Some venues are due to remain closed over the next few weeks, while other sites which normally host events will be bereft of performances, including the Meadows, Princes Street Gardens and Edinburgh Castle esplanade.
However the revival of the city’s festivals will feature brand new venues, locations and experiences.
The Edinburgh International Festival: Organisers will be staging most of this year’s programme in three pop-up pavilions at Edinburgh Park, the playing fields at Edinburgh Academy’s junior School and Edinburgh University’s Old College Quad.
Silverknowes Beach: One of the hottest tickets in the Traverse Theatre’s programme will unfold five miles away on Edinburgh’s waterfront. Audiences for Move, Julia Tauvedin’s play on migration, loss and communal healing, which started life touring small indoor venues on the Isle of Lewis at the beginning of last year, will be heading for the sands of Silverknowes Beach.
Tynecastle Park: A new play being staged in the main stand at the home of Heart of Midlothian Football Club will take audiences back more than a century to recall the rise of women’s football after the outbreak of the First World War and its eventual outlawing due to fears over its impact on the men’s game.
MultiStory: Four venue operators – the Traverse Theatre, Dance Base, Zoo and Gilded Balloon – have joined forces to create a brand new outdoor hub for the Castle Terrace car park beneath Edinburgh Castle, where comics Fred MacAulay, Jason Byrne, Leah MacRae, trad music stars Shooglenifty, former Poet Laureate Carol Ann Duffy and musical Sunshine on Leith, and plays devoted to Chic Murray and Elvis Presley are among the main attractions.
Festival Square: The Lady Boys of Bangkok, one of the biggest-selling acts at the Edinburgh festivals for more than 20 years, will take residence in the heart of Edinburgh’s culture quarter and ensure the return of the Fringe to Festival Square for the first time in more than a decade.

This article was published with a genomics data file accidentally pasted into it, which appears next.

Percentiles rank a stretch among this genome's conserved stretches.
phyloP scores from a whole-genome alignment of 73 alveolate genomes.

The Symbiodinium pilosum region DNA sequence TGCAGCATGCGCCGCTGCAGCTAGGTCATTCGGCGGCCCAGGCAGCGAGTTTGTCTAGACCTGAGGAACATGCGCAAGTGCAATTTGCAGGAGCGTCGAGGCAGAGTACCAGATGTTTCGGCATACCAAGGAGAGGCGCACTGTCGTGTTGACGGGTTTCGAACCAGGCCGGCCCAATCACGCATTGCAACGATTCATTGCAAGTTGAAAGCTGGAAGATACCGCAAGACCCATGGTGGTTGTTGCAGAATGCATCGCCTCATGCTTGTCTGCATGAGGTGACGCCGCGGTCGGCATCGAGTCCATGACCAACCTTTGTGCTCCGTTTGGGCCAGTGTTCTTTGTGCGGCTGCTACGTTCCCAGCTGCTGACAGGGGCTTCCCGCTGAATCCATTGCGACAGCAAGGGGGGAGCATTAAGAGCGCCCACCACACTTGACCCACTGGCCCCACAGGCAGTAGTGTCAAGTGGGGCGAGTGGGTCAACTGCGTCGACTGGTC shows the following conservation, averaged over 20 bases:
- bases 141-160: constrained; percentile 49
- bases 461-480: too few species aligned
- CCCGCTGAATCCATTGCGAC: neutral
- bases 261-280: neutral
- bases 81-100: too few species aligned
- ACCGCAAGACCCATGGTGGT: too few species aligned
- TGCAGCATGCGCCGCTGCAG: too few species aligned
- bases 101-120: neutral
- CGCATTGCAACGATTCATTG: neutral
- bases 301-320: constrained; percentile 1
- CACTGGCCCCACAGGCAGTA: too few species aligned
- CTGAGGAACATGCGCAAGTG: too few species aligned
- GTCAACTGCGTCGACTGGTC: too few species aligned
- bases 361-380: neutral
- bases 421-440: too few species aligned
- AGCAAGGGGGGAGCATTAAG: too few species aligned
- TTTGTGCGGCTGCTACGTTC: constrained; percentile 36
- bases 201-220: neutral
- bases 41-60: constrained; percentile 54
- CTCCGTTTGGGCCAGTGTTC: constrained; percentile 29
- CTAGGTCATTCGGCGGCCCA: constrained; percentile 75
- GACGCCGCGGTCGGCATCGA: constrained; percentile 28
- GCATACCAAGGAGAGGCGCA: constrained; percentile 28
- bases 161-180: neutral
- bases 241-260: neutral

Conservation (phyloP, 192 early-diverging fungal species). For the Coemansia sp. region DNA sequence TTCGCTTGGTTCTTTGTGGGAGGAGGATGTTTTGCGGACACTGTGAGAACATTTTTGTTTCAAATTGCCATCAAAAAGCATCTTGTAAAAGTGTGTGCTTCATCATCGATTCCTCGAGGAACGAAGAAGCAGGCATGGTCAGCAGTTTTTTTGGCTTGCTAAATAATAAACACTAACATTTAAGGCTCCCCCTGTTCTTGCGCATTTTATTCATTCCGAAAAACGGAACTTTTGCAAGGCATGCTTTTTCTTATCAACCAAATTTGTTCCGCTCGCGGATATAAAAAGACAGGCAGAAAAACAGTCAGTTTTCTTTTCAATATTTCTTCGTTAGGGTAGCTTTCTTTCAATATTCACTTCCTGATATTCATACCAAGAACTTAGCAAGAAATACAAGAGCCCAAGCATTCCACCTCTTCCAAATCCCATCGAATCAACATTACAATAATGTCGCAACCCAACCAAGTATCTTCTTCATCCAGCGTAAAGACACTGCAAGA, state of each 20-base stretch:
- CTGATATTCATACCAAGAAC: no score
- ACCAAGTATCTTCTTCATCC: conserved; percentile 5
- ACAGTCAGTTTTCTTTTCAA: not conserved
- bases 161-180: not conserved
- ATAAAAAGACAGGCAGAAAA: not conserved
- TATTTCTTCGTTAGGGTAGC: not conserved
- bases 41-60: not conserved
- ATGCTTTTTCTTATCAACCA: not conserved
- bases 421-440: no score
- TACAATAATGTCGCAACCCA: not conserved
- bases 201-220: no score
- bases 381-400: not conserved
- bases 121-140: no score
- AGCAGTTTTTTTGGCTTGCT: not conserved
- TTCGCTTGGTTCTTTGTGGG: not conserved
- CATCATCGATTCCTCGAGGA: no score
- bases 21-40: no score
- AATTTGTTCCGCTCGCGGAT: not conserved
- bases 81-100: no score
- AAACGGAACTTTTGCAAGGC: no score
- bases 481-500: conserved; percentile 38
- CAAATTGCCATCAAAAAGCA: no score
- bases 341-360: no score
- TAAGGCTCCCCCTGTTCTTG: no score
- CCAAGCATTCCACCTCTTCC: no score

Edinburgh College of Art: Literary lovers mourning the loss of the Edinburgh International Book Festival’s home in Charlotte Square Gardens have been promised that its “village green” atmosphere will be recreated at the art school, where around half of its 300-odd guests will be appearing there in person.
The Georgian House: The book festival may have relocated this year, but the square will be playing a key role in the Fringe, with five difference shows due to be staged in the 18th century townhouse, next door to First Minister’s Nicola Sturgeon’s official residence.
St Andrew Square: The Edinburgh International Film Festival will be marking its return to its traditional August slot in the calendar with a week-long run of outdoor events in St Andrew Square Garden for the first time in the event’s history.
East Lothian: A steady stream of festivalgoers are expected to head east from to take in the 10-day Fringe by the Sea event in North Berwick, theatre company Grid Iron’s outdoor play Doppler in the grounds of the 17th century country house Newhailes and the Brunton Theatre’s Fringe programme, which includes outdoor shows at Musselburgh Racecourse and allotments in Inveresk.